#ArtsEdWeekIndy: Making Art Accessible for Kids
Making Art Accessible for Kids
“Children do not understand art.”
“Art is for adults.”
“An art museum is not a place for kids.”
These misperceptions are all too common, but the Indianapolis Museum of Art strives daily to change them. All across campus, there are spaces and activities for children 2 – 12 to learn and engage with art, helping families interact, and leading to lasting impressions. Capturing this audience is fundamental for the future of art and of our institution. By engaging visitors from a young age, not only do we contribute to the development of a new generation of artists and art lovers, but we also lay the foundation for a new generation of visitors.
Activity Spaces Abound
Family activity spaces can be found throughout the entire museum. Each space is thoughtfully designed to get children and families involved with the art. The purpose of these spaces is to provide hands-on learning experiences to help guests use their senses to create.
Two of these key spaces are the Damon C. and Kay D. Davis Lab and the Indianapolis Star Family Studio, both located on Floor 2. These highly interactive spaces are designed to get kids to create their own art based on exhibits in the Museum.
Earlier this year, the Davis Lab was transformed into a Car Design Studio. The entire car design process could be experienced by visitors age 6 and up through a custom iPad app, which was also available for download through the iTunes App Store. In addition, the space featured a vibrant magnet wall geared toward a slightly younger age group (2-5) where kids could build their own car.
Star Studio is the perfect place to make new discoveries. It has iPads for creating bug drawings, a large-scale Lite Brite wall exploring color relationships, a light table for shape play, along with a dry erase wall that is lined with frames representative of actual frames hanging in the galleries. Young artists can create new masterpieces inside them. On an activity table, materials such as colored masking tape, feathers, and straws are always available for guests to create whatever their imagination can dream. Completed artworks can be hung from metal clothesline and displayed in the space or taken home. Books and blocks also dot the space encouraging social interaction, together with the recently installed photo booth allowing kids to dress up as artists like O’Keeffe, Picasso, and Van Gogh then pose for a “selfie,” which is then projected in the space.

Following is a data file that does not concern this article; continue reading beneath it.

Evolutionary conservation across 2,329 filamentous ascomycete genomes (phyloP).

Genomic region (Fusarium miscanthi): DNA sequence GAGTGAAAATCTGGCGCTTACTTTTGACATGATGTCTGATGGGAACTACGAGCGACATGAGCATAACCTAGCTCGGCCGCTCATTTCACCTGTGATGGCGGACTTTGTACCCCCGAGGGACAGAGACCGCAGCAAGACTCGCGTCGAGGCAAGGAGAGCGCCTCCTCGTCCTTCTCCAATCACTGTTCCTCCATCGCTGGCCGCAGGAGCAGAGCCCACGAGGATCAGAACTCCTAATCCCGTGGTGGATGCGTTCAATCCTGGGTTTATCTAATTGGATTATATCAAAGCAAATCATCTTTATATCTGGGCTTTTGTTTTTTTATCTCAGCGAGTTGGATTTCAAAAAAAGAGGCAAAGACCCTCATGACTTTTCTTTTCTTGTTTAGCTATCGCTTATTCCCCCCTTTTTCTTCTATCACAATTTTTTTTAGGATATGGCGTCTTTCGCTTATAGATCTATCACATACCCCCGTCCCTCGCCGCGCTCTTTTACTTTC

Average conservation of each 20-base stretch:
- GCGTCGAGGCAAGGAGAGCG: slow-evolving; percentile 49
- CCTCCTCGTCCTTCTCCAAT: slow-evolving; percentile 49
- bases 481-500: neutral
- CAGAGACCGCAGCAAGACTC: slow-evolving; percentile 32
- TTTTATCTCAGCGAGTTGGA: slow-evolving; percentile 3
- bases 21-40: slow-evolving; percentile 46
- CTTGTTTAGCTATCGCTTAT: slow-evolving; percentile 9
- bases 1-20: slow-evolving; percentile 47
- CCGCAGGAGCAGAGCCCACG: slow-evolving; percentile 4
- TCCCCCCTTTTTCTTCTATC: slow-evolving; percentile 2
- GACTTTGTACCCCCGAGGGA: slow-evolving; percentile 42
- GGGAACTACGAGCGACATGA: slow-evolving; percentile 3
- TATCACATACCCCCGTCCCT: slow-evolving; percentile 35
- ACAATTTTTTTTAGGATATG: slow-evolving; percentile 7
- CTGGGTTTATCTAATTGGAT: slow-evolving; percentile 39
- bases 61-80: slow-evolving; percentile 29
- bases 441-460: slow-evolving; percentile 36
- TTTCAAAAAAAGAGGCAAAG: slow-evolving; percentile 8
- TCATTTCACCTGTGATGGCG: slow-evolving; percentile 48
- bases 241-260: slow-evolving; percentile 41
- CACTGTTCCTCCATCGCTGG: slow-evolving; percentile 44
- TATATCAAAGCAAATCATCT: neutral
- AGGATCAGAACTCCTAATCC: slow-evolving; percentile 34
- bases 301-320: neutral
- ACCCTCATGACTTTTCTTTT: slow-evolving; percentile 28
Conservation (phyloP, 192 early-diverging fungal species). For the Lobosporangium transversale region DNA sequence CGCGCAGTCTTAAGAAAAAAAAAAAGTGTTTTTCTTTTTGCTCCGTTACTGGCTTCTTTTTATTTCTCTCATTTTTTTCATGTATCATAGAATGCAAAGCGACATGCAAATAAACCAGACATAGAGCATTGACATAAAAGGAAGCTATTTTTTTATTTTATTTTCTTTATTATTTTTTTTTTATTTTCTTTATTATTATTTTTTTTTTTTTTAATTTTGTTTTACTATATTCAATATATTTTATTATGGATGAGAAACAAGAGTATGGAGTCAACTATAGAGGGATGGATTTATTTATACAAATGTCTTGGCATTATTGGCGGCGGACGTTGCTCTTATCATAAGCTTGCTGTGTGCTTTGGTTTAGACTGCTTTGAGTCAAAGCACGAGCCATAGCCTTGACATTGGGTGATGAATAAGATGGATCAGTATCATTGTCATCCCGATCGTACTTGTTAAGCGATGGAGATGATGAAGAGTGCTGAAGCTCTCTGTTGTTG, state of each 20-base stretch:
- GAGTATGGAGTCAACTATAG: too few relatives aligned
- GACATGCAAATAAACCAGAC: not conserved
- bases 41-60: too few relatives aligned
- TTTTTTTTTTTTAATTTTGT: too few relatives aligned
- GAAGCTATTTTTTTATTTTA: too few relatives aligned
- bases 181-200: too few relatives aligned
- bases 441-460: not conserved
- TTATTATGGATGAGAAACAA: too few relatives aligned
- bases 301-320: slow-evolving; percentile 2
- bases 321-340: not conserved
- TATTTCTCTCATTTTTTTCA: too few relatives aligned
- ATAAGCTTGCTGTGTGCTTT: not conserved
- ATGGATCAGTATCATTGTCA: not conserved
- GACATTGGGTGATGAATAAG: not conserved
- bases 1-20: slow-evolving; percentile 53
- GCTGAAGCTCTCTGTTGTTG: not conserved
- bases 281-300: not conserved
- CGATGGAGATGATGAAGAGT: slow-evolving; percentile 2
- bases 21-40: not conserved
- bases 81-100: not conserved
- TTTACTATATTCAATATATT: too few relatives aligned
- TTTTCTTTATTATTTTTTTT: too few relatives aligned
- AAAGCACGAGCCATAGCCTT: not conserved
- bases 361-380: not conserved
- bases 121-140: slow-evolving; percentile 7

Star Studio is refreshed annually, so there is regularly something new to discover. On Saturdays and Sundays, an adjacent classroom is transformed into a Make & Take Studio where kids can work side-by-side with an IMA teaching artist using traditional and unique materials to create a mini-masterpiece inspired by the IMA collection.
In the Museum’s permanent collection galleries, activity spaces that relate to particular aspects of the collection can be found. For example, in the African art gallery, there is a table that allows kids to work with a grown-up to create their own beaded necklace or bracelet. Through the installed iPads, they can also use an app to “wear” one of the African masks on display.
Another activity space featuring textiles is right next door to the one for African art. This space allows children to feel different textile materials in their raw form. There is also a “dresses through the ages” display that shows how women’s dresses have changed over time and a recently installed quilt-related activity which allows kids and adults to create their own patterns using felt boards. New activity spaces for families are scheduled to open between 2017 and 2019 in our Asian, contemporary design, and contemporary galleries.
Towards More Interactive Exhibits